• Cross-platform verification — checking whether a person’s information, data, and photos on different platforms can help establish whether the connection is legitimate or fake and actually dangerous.

Double-checking online contacts is a practice the SupportYourApp team implemented long ago. We make sure to not expose our information to unsuitable people and run background checks on our contacts and potential partners. Taking this extra step does take time and resources, but it also ensures that we are remaining breach- and leak-proof.

Using Disposable Emails

Those who have taken a “Which kind of onion are you” online test know the pain of having to enter an email address to find out whether they are a shallot. It is simply frustrating.

On a more serious note, there are plenty of times when we need to enter our emails to download e-books, register on a website where we want to make a one-time purchase or keep on reading an interesting article. This makes internet users vulnerable to leaks and breaches, where their email addresses can get into the wrong hands. It is also a way to open ourselves up to one of the most annoying things on the internet — spam emails.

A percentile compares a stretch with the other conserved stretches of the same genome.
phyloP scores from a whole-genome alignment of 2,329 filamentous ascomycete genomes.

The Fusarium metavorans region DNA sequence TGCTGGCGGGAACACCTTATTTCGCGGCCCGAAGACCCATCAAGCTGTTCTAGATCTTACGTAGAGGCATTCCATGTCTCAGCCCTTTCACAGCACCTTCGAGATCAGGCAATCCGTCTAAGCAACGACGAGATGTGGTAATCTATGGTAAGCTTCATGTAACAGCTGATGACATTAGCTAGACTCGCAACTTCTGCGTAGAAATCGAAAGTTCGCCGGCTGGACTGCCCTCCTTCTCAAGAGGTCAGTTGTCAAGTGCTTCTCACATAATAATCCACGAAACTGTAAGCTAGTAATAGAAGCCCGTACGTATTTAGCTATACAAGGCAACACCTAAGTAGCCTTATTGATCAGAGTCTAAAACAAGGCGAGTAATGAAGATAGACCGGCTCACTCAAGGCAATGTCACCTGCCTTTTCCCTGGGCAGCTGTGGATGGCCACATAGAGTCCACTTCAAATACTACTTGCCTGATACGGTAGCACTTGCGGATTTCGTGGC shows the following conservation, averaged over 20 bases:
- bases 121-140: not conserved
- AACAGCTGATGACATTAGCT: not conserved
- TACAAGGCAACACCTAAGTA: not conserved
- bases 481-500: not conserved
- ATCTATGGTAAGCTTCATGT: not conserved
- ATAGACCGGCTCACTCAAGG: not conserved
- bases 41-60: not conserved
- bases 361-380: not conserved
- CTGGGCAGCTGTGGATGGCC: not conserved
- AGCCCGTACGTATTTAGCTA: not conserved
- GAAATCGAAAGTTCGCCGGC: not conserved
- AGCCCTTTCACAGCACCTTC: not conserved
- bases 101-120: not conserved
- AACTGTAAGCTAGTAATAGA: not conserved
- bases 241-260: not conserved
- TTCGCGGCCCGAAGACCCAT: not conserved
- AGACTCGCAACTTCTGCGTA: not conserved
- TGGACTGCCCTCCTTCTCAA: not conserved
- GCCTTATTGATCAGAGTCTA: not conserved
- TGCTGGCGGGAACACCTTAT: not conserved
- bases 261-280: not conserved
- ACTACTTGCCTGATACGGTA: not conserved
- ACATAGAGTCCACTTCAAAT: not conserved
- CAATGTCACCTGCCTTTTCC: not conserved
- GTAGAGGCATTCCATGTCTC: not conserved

This is where services like 10- and 15-minute-mail (not an ad) come into play. They allow users to get generic email addresses to enter whenever needed without exposing themselves to online danger. It is also a good way to spare one’s inbox from unnecessary messages — believe me, I get over 100 emails per day and these tools have been saving me from receiving thousands of spam emails over the years.

A lot of people still do not recognize the importance of online security and privacy. But the further into the internet era we go, the more important these questions will become. While going off the grid and checking the legitimacy of absolutely every online connection may still be considered “going too far”, it is likely they will become standard practices for keeping our data safe.